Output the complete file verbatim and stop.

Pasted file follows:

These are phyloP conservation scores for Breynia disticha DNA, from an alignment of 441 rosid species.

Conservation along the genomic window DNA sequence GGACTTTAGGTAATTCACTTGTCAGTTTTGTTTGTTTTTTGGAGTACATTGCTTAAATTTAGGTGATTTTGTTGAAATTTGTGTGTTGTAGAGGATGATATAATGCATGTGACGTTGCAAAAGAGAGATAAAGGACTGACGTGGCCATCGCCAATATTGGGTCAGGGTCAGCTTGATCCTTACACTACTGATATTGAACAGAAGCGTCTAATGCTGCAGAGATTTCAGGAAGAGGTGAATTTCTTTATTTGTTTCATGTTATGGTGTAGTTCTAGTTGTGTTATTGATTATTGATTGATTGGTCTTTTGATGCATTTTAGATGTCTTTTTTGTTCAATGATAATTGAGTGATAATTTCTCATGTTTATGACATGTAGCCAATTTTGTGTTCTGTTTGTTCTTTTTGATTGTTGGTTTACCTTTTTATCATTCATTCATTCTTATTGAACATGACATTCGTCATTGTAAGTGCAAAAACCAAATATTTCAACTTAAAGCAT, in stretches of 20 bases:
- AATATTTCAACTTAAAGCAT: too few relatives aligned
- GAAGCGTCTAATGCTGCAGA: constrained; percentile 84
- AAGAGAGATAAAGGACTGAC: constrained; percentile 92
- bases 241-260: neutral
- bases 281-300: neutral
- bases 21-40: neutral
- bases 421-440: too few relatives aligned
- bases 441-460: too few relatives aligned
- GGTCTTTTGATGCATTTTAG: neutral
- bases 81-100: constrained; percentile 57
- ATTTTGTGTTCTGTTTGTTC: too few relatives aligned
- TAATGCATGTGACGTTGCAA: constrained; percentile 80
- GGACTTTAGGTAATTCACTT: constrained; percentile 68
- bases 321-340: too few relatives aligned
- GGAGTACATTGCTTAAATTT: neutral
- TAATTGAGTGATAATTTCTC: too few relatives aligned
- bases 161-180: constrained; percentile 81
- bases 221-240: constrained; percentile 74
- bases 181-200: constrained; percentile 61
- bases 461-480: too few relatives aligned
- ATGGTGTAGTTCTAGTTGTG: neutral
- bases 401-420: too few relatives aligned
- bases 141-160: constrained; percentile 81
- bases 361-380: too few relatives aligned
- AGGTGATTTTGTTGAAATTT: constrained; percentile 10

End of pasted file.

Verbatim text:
These are phyloP conservation scores for Breynia disticha DNA, from an alignment of 441 rosid species.

Conservation along the genomic window DNA sequence GGACTTTAGGTAATTCACTTGTCAGTTTTGTTTGTTTTTTGGAGTACATTGCTTAAATTTAGGTGATTTTGTTGAAATTTGTGTGTTGTAGAGGATGATATAATGCATGTGACGTTGCAAAAGAGAGATAAAGGACTGACGTGGCCATCGCCAATATTGGGTCAGGGTCAGCTTGATCCTTACACTACTGATATTGAACAGAAGCGTCTAATGCTGCAGAGATTTCAGGAAGAGGTGAATTTCTTTATTTGTTTCATGTTATGGTGTAGTTCTAGTTGTGTTATTGATTATTGATTGATTGGTCTTTTGATGCATTTTAGATGTCTTTTTTGTTCAATGATAATTGAGTGATAATTTCTCATGTTTATGACATGTAGCCAATTTTGTGTTCTGTTTGTTCTTTTTGATTGTTGGTTTACCTTTTTATCATTCATTCATTCTTATTGAACATGACATTCGTCATTGTAAGTGCAAAAACCAAATATTTCAACTTAAAGCAT, in stretches of 20 bases:
- AATATTTCAACTTAAAGCAT: too few relatives aligned
- GAAGCGTCTAATGCTGCAGA: constrained; percentile 84
- AAGAGAGATAAAGGACTGAC: constrained; percentile 92
- bases 241-260: neutral
- bases 281-300: neutral
- bases 21-40: neutral
- bases 421-440: too few relatives aligned
- bases 441-460: too few relatives aligned
- GGTCTTTTGATGCATTTTAG: neutral
- bases 81-100: constrained; percentile 57
- ATTTTGTGTTCTGTTTGTTC: too few relatives aligned
- TAATGCATGTGACGTTGCAA: constrained; percentile 80
- GGACTTTAGGTAATTCACTT: constrained; percentile 68
- bases 321-340: too few relatives aligned
- GGAGTACATTGCTTAAATTT: neutral
- TAATTGAGTGATAATTTCTC: too few relatives aligned
- bases 161-180: constrained; percentile 81
- bases 221-240: constrained; percentile 74
- bases 181-200: constrained; percentile 61
- bases 461-480: too few relatives aligned
- ATGGTGTAGTTCTAGTTGTG: neutral
- bases 401-420: too few relatives aligned
- bases 141-160: constrained; percentile 81
- bases 361-380: too few relatives aligned
- AGGTGATTTTGTTGAAATTT: constrained; percentile 10